During a speech on the Senate floor on Monday, Senate Minority Leader Chuck Schumer (D-NY) stated senators and the American people “should expect an affirmative statement of support for the personal liberties of all Americans from the next Supreme Court nominee.” He added that the nominee “has an obligation, a serious and solemn obligation, to share their personal views” on protections for people with pre-existing conditions, Roe v. Wade, and corporate interests versus the interests of citizens.
Schumer said, “The traditional question on these matters has been, will the nominee defer to precedent? Nominees will be asked if they respect settled law. This is known as the principle of stare decisis. The nominee always answers that, yes, he or she will respect and defer to precedent. And senators nod their heads, having received this rickety, vague assurance that the nominee will not rock the judicial boat and turn the clock back decades. But for two reasons, this standard, settled law, stare decisis, is no longer an adequate standard by which to judge nominees.”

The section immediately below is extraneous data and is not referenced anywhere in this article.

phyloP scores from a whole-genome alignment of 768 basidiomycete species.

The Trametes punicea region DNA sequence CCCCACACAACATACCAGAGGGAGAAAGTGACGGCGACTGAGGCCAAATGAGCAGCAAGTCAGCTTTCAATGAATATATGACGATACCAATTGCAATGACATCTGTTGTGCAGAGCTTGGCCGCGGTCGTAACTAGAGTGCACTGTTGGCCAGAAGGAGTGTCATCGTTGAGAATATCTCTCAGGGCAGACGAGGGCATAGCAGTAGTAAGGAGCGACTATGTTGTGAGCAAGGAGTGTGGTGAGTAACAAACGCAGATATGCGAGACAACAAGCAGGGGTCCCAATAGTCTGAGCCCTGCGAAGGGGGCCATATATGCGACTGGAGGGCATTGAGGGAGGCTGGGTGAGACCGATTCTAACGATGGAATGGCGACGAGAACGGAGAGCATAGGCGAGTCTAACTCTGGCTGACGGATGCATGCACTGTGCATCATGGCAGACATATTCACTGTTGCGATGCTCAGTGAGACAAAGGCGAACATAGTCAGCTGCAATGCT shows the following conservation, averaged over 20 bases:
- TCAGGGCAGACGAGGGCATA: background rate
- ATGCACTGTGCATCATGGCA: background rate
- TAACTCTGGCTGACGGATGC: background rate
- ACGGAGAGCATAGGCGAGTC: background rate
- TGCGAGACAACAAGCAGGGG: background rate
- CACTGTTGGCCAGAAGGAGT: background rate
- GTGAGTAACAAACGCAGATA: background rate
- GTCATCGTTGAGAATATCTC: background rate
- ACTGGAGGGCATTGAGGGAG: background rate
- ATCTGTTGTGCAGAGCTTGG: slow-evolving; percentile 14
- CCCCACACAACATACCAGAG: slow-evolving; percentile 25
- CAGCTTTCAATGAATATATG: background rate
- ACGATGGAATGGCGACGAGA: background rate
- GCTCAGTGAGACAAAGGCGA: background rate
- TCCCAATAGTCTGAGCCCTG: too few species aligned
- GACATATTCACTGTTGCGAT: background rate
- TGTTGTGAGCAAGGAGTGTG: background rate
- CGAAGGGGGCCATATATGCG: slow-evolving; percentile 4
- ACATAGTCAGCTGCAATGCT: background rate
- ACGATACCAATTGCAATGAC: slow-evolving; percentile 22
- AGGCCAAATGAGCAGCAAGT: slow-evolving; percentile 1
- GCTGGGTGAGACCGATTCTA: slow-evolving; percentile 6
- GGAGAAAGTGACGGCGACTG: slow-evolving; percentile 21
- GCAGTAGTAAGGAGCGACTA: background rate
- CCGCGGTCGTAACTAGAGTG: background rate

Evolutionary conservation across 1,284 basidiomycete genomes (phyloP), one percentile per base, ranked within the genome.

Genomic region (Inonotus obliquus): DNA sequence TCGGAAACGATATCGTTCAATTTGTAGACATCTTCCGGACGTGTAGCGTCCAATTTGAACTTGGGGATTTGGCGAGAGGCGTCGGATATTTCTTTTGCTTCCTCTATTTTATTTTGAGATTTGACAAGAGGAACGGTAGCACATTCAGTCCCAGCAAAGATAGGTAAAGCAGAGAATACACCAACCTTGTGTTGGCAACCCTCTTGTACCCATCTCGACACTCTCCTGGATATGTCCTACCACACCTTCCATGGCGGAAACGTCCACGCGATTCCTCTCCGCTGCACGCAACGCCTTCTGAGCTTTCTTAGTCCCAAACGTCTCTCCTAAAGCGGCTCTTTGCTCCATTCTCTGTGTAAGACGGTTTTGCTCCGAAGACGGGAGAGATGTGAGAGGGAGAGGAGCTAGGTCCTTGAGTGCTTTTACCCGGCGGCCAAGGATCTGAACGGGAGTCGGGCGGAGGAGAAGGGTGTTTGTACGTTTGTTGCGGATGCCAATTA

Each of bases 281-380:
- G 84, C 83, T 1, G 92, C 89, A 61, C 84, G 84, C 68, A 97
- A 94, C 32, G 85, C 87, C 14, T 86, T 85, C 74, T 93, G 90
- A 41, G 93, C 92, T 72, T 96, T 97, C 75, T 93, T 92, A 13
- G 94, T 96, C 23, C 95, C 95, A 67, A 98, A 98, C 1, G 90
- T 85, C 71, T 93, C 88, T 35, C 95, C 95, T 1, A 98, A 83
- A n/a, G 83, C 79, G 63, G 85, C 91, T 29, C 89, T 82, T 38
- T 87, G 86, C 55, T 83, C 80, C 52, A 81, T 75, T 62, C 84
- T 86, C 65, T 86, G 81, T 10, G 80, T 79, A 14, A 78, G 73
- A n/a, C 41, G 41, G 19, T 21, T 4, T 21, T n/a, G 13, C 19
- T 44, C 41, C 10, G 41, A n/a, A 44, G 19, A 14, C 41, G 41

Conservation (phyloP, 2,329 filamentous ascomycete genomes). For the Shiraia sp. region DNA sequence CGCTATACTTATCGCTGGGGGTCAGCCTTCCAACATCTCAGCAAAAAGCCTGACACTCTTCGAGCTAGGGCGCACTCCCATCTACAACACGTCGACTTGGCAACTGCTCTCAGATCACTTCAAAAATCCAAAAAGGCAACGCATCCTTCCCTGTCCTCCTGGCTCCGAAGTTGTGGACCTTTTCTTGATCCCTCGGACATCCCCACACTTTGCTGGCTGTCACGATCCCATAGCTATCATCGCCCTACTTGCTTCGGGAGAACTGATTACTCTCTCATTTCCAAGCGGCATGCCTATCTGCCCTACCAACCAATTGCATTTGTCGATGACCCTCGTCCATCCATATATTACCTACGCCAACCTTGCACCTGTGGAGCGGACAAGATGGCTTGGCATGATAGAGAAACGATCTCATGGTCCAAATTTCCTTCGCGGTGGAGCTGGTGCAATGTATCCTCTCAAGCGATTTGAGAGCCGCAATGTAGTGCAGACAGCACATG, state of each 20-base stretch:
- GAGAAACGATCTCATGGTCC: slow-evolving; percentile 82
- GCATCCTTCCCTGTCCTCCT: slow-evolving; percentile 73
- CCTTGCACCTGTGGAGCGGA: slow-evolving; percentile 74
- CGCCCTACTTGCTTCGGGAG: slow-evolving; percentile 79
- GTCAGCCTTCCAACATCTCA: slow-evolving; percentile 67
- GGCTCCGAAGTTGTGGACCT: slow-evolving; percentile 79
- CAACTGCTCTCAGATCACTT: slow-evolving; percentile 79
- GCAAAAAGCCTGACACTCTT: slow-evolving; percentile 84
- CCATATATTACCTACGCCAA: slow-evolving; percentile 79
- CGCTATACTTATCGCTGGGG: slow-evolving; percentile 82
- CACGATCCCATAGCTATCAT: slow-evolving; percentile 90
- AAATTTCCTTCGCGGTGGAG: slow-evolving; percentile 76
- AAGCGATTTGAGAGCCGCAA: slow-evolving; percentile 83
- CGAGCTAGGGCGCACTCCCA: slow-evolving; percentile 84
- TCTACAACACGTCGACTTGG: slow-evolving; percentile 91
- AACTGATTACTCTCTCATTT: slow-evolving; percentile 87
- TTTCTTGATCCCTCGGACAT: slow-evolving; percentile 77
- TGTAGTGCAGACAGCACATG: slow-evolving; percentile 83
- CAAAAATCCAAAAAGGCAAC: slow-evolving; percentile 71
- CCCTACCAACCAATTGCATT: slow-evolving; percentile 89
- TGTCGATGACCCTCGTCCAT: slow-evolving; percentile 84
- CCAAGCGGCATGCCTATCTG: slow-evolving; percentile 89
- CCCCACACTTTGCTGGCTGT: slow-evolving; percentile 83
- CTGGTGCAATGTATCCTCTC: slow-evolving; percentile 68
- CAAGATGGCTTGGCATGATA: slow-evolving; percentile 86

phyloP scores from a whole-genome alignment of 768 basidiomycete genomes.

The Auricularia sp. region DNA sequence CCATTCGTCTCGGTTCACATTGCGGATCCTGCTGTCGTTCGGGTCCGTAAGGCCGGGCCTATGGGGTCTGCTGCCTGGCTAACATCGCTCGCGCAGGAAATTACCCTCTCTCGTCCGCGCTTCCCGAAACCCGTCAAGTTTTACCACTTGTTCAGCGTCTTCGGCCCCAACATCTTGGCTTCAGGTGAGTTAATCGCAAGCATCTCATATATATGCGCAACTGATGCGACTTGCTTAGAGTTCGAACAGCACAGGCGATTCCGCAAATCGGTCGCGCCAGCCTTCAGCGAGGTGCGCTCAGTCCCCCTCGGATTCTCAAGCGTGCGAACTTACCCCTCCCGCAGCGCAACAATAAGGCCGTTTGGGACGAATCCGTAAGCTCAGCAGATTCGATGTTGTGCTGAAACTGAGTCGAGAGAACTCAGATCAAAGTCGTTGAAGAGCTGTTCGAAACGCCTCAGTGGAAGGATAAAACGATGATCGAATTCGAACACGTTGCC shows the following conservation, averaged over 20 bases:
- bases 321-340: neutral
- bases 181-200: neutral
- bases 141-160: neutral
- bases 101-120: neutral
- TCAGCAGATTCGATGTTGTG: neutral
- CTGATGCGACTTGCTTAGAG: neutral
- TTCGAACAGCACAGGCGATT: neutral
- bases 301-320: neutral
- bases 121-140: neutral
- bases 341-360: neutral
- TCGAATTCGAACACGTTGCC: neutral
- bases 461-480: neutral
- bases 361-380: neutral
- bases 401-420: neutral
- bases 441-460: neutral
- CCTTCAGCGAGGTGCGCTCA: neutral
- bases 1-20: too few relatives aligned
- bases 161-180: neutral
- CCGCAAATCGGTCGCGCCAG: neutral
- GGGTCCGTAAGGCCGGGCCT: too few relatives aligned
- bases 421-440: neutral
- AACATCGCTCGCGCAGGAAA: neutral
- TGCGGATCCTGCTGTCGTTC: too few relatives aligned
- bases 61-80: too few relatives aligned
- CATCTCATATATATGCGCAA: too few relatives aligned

After contrasting answers by Justice Gorsuch and Chief Justice Roberts on precedent with Gorsuch’s ruling in Janus and Roberts’ decision in Citizens United, Schumer added, “We already know that President Trump’s nominee will be prepared to overturn the precedents of Roe v. Wade and NFIB v. Sebelius. We know that because President Trump has said so. When the president has a litmus test for his nominees, and only chooses from a pre-approved list of nominees designed to satisfy that litmus test, it is certainly not enough for a judge to prove his or her moderation by invoking stare decisis. Stare decisis and respect for precedent have become an almost meaningless bar to set for a Supreme Court nominee. At this critical juncture, with so many rights and liberties at stake, US senators and the American people should expect an affirmative statement of support for the personal liberties of all Americans from the next Supreme Court nominee. The American people deserve to know what kind of a justice President Trump’s nominee would be. President Trump is the one who made the litmus test for his nominee, not us. The onus is on his nominee to show where he or she might stand. Considering the ample evidence that President Trump will only select a nominee who will undermine protection for Americans with pre-existing conditions, give greater weight to corporate interests than the interests of our citizens — no what — matter what precedent says — and vote to overturn Roe v. Wade, the next nominee has an obligation, a serious and solemn obligation, to share their personal views on these legal issues, no matter whom President Trump selects tonight.”
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